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Can a virus ever make you fat?

Ami Banerjee
Last edited 24th September 2010

On both sides of the Atlantic, obesity, particularly in childhood, is a growing problem (no pun intended). So earlier this week, when new research claimed to associate a virus that causes the “common cold” with the development of obesity, the media took interest in both the UK and the US.

Jeffrey Schwimmer, lead researcher was quoted on the BBC:
"It is time that we move away from assigning blame in favour of developing a level of understanding that will better support efforts at both prevention and treatment. These data add credence to the concept that an infection can be a cause or contributor to obesity.”

That is big chat. Like all papers published in major journals, the abstract or summary of the paper is available on PubMed for free. I used the abstract to examine these claims a bit further.

The authors set out to compare blood levels of antibodies to adenovirus (AD36) in children who were obese versus those who were not. The first problem is that they did a “cross-sectional study”, which means they took a snapshot of their patients at a single point in time, rather than following them up over a length of time. That means that we deduce nothing about the virus (the “exposure”) causing obesity (the “outcome”) since we are not following the children up over time from the onset of the infection of the virus. At best, we can talk about an association or a link. Secondly, they have kids from 8-18 years of age. Children at eight are very different to children at eighteen and so you might expect the effect of infection at different stages of childhood to be different. So why are they lumping all kids of all ages together?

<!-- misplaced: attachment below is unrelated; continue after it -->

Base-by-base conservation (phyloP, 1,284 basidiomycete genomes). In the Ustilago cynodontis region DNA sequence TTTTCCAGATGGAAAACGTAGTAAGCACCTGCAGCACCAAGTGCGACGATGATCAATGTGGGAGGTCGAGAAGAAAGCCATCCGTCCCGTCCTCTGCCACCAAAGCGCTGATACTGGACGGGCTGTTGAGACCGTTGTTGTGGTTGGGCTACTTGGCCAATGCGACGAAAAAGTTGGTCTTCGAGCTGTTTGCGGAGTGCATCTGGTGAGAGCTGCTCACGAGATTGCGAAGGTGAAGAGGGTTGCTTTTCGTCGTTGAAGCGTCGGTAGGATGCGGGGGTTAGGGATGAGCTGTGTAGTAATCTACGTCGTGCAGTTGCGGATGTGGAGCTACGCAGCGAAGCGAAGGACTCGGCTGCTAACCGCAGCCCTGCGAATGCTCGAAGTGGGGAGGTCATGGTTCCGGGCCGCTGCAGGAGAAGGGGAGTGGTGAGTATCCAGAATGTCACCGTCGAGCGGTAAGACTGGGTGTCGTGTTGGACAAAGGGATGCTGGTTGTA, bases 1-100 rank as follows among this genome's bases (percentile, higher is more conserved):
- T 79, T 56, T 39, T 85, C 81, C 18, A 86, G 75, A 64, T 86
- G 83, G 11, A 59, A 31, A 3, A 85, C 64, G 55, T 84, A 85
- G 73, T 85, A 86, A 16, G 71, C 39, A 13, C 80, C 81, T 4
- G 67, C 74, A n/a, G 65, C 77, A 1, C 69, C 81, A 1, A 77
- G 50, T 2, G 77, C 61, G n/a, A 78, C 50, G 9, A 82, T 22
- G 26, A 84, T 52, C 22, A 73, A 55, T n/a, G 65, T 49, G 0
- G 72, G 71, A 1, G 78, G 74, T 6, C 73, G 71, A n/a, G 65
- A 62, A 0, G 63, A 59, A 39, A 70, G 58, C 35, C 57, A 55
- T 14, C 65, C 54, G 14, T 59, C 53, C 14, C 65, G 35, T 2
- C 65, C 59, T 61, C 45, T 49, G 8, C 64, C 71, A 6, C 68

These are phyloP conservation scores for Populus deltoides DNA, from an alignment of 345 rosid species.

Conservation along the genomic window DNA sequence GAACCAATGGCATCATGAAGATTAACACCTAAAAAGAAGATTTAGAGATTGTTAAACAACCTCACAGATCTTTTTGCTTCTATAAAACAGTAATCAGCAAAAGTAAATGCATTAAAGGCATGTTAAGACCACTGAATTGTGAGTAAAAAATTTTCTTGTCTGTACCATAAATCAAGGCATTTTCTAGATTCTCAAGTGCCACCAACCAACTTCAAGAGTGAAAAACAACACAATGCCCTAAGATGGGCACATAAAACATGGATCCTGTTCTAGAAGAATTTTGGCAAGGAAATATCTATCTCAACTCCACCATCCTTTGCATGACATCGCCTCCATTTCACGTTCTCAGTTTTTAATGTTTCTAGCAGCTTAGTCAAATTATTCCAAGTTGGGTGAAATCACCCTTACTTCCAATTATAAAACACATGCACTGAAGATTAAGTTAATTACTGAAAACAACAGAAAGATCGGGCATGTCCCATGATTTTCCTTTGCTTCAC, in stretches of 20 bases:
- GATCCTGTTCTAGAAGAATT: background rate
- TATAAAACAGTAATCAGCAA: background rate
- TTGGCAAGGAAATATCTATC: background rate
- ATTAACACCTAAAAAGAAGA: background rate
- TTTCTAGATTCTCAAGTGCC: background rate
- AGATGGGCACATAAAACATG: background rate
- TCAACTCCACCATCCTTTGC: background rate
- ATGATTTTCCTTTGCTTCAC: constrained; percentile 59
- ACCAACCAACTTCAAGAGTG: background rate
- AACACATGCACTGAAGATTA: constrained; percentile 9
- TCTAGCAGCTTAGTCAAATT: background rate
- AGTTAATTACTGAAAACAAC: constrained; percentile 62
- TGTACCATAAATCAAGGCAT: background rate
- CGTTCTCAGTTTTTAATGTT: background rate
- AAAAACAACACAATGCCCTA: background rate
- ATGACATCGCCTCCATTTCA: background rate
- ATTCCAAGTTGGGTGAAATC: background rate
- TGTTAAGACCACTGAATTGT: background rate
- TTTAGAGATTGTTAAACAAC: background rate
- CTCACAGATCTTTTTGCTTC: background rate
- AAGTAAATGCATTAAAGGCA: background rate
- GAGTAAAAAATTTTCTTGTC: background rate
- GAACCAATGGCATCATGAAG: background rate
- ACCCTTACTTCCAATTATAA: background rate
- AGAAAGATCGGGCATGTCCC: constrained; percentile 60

In the results, only 124 children were studied, and we have no idea how many patients were excluded from original recruitment. Half of the 124 children were obese. Before we go any further, the antibody (AD36) was present in 15% of the children. In other words, any comments made about the relationship between the antibody and obesity is based on 19 children. That does not seem a big enough number to be making any claims.

The paper’s main findings are: “The majority of children found to be AD36-positive were obese (15 [78%] of 19 children). AD36 positivity was significantly (P _ .05) more frequent in obese children (15 [22%] of 67 children) than nonobese children (4 [7%] of 57 children)”. Again, we are looking at only 19 children who had viral antibodies. In addition, the p-value is only just statistically significant (p=0.05). You do not have to read the whole paper to see the limitations of research. Bottom line: regular Big Macs and lack of exercise are still much more likely to cause obesity in childhood than the common cold.

If you’re reading this you’re probably thinking what has cross promotional marketing to do with children. Personally when I first heard the term I was thinking what exactly is it?

Simply, cross-promotional marketing is the act of strategically aligning businesses that target the same market but do not directly compete with each other. Whenever two organizations join forces to attract their mutual customers they can more than double the number of prospects they each reach.